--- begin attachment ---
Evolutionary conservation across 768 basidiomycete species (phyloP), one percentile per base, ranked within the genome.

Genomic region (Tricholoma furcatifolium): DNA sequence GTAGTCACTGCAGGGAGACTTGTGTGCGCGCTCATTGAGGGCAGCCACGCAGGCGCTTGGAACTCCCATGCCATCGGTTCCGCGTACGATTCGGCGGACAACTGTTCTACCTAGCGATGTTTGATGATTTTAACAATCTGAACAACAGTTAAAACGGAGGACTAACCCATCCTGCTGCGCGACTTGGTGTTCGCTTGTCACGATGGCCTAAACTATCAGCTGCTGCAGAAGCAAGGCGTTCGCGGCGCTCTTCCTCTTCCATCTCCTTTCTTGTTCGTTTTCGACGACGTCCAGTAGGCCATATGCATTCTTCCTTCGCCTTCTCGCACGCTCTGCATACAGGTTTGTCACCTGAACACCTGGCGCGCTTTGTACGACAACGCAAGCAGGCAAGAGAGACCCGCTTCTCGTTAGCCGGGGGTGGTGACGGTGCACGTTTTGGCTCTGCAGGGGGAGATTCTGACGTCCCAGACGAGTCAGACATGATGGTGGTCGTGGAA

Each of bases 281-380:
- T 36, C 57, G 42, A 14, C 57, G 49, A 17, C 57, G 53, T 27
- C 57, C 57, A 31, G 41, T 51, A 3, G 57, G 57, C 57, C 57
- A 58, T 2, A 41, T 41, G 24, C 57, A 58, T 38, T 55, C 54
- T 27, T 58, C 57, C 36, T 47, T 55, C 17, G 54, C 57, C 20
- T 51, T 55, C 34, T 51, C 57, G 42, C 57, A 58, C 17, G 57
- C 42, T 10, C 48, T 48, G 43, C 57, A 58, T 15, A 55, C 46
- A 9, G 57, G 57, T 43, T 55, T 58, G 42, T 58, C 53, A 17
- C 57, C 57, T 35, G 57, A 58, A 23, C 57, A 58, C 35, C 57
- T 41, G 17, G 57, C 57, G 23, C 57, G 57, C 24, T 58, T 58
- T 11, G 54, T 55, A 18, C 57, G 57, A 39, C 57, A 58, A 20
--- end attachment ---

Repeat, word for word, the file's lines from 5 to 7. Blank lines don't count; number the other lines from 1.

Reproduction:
- C 57, C 57, A 31, G 41, T 51, A 3, G 57, G 57, C 57, C 57
- A 58, T 2, A 41, T 41, G 24, C 57, A 58, T 38, T 55, C 54
- T 27, T 58, C 57, C 36, T 47, T 55, C 17, G 54, C 57, C 20